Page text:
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Berlin: Public Transport Provider BVG in Numbers

This year, the BVG is celebrating its 90th birthday. Berlin’s main public transport provider was founded in 1929. The state-owned company became part of Germany’s recent history, including its most terrible part, meaning the Third Reich.

It also swallowed the public transport system of East Berlin after the reunification. Mainly, the BVG makes people move. They do so at 5:00 a.m.. They take party people home even earlier than that. And they add a big portion of yellow to the urban image of Berlin.

In its German-language magazine, a free print publication offered to the millions of passengers, the BVG just spread interesting numbers.

According to those, Berliners have the choice between as many as 1182 ticket machines and 3,692 ticket validation machines. Those who purchased their tickets already usually stare at one of 8995 digital display boards, in order to find out when the next bus, U-Bahn train or tram will show up.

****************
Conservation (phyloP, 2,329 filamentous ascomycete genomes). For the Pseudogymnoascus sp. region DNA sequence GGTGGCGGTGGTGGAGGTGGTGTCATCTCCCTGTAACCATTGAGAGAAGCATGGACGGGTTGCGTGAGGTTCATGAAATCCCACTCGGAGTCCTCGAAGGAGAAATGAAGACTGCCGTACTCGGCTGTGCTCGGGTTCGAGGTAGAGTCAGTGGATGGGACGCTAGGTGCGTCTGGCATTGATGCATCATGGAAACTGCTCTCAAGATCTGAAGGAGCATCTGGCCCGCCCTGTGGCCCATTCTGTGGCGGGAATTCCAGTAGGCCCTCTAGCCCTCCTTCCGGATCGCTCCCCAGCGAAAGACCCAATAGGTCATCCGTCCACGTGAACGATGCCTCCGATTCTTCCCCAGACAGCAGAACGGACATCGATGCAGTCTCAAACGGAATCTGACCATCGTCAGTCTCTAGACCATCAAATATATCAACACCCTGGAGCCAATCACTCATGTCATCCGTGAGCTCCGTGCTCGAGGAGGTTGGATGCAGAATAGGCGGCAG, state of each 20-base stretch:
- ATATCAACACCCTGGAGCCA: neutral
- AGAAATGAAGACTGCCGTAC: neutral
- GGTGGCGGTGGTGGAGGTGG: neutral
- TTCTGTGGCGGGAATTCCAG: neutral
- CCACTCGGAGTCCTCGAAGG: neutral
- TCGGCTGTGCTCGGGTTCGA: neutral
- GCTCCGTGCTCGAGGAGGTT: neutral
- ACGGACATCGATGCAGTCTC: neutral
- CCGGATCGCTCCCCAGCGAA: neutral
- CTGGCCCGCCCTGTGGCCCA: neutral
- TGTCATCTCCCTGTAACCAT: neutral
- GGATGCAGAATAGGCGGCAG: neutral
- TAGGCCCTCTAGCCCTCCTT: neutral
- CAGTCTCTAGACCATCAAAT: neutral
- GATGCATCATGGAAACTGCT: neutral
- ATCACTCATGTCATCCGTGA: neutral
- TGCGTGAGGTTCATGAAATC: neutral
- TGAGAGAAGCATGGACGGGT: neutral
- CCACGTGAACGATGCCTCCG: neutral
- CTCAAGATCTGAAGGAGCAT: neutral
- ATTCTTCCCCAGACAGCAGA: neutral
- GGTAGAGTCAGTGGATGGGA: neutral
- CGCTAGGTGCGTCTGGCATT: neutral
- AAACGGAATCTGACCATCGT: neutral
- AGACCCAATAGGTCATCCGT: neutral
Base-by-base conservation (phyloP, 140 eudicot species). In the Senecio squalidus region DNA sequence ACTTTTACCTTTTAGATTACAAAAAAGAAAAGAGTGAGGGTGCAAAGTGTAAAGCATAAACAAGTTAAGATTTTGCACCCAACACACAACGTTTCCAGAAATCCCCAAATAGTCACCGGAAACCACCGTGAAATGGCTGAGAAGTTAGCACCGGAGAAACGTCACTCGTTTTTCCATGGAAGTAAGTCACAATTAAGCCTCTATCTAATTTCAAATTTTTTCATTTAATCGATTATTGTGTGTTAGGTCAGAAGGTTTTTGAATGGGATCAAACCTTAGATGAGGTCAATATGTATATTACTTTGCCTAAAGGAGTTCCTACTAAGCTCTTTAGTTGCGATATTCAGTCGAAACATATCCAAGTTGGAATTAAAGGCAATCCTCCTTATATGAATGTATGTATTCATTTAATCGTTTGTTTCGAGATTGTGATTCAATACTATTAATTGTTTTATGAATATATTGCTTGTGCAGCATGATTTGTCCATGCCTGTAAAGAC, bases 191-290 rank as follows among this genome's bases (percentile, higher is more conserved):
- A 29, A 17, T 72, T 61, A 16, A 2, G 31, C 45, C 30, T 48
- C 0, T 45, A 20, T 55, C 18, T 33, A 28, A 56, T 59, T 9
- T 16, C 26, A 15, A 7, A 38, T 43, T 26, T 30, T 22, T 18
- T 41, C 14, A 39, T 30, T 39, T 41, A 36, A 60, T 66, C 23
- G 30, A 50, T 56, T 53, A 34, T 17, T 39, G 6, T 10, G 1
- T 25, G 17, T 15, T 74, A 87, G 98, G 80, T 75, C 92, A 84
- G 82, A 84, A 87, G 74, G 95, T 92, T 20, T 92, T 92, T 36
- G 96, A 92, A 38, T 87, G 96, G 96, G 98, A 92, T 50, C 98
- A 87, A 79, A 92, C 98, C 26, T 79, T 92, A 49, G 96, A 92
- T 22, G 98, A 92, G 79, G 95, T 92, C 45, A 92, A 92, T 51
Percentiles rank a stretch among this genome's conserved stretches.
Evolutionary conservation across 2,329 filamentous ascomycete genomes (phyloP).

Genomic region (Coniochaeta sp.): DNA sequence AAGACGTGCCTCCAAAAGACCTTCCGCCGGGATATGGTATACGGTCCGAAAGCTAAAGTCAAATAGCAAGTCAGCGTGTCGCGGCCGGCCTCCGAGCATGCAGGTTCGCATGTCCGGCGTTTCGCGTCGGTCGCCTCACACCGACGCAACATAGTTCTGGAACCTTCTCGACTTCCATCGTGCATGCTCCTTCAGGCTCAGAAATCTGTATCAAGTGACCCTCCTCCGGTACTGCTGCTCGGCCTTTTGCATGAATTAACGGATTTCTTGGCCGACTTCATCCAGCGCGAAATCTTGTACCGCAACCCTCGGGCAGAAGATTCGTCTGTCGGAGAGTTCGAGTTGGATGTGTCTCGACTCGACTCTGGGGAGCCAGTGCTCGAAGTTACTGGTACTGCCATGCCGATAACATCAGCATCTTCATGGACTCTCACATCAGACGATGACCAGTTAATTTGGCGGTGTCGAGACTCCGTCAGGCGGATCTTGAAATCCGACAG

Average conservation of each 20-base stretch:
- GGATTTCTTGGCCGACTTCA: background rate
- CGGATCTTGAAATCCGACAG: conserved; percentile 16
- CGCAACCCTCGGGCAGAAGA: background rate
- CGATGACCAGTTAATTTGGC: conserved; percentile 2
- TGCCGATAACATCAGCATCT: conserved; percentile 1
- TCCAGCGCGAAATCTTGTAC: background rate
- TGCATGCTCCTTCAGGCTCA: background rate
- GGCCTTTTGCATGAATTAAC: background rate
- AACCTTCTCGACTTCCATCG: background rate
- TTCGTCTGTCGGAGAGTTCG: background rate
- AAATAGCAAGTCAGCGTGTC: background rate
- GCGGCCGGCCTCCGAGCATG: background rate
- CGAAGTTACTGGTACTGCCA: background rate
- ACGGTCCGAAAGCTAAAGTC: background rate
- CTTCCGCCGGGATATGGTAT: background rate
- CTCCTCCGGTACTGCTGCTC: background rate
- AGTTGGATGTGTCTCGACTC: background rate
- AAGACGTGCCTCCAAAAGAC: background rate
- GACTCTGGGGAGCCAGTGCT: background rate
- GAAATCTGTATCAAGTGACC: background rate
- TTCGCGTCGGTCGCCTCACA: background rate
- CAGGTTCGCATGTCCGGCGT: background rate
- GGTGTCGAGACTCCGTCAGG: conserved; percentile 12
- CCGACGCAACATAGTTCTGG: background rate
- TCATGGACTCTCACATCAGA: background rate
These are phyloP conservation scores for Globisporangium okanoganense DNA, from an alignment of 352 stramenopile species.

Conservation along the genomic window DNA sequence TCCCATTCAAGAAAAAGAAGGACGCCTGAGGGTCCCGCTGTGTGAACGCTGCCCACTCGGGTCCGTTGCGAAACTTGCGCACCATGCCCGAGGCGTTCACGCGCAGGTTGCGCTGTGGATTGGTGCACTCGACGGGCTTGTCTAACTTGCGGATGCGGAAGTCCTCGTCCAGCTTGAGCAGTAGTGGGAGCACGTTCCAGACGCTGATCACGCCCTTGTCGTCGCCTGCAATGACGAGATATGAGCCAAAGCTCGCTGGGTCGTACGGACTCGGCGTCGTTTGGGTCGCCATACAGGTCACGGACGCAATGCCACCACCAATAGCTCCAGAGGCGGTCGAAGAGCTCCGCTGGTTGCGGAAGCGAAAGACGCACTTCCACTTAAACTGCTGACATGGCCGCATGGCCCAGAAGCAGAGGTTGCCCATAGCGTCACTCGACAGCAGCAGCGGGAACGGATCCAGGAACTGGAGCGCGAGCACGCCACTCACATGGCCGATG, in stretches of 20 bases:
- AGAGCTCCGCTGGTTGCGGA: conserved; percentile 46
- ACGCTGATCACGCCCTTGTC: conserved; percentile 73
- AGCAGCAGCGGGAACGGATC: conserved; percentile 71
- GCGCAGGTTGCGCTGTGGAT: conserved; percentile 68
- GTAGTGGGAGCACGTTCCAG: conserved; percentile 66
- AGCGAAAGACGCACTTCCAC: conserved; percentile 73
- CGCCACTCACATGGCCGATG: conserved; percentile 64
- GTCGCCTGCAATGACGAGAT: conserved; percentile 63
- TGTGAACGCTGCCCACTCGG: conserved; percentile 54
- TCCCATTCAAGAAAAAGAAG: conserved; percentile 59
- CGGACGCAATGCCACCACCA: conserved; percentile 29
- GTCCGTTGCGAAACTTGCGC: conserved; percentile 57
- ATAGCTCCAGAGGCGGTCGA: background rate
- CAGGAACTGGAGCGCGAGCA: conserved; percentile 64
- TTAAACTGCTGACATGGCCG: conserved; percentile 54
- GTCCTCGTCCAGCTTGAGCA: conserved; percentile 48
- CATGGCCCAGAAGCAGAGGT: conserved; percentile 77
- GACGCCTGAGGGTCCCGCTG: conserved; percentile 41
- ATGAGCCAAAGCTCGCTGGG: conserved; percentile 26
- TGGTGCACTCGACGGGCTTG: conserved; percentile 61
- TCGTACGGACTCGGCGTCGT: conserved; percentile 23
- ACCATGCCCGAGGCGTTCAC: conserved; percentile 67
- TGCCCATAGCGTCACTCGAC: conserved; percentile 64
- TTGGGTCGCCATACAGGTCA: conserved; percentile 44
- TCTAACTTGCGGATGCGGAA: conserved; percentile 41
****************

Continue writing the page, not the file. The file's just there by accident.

14,700 employees drive 1302 U-Bahn vehicles to 173 stations on 10 lines with a total track length of 400 kilometers (249 miles). Also there are 365 tram vehicles which are being sent back and forth on 22 lines. The tram track network is even a bit longer than the U-Bahn’s.

The total length of all tracks combined is 825 kilometers (513 miles). 1677 switches are just enough to keep things organized. The BVG’s tracks in tunnels add up to 295 kilometers (183 miles).

How do 1440 buses sound? Two of them are electric vehicles. Those are being tested as we speak, before another 28 of them hit the city’s streets. This is the beginning of the end of the Diesel era. Exactly 383 double decker buses are part of this rather big fleet.

On top of all of the above, the BVG runs six ferry lines. No extra tickets are required for their use.

Yes, they also have devices which move up and down, namely 165 elevators and 364 escalators. If all of those were stacked, passengers would probably reach Jupiter. Happy birthday, BVG.

Related article: Berlin: New Trouble with ‘S-Bahn’ Train System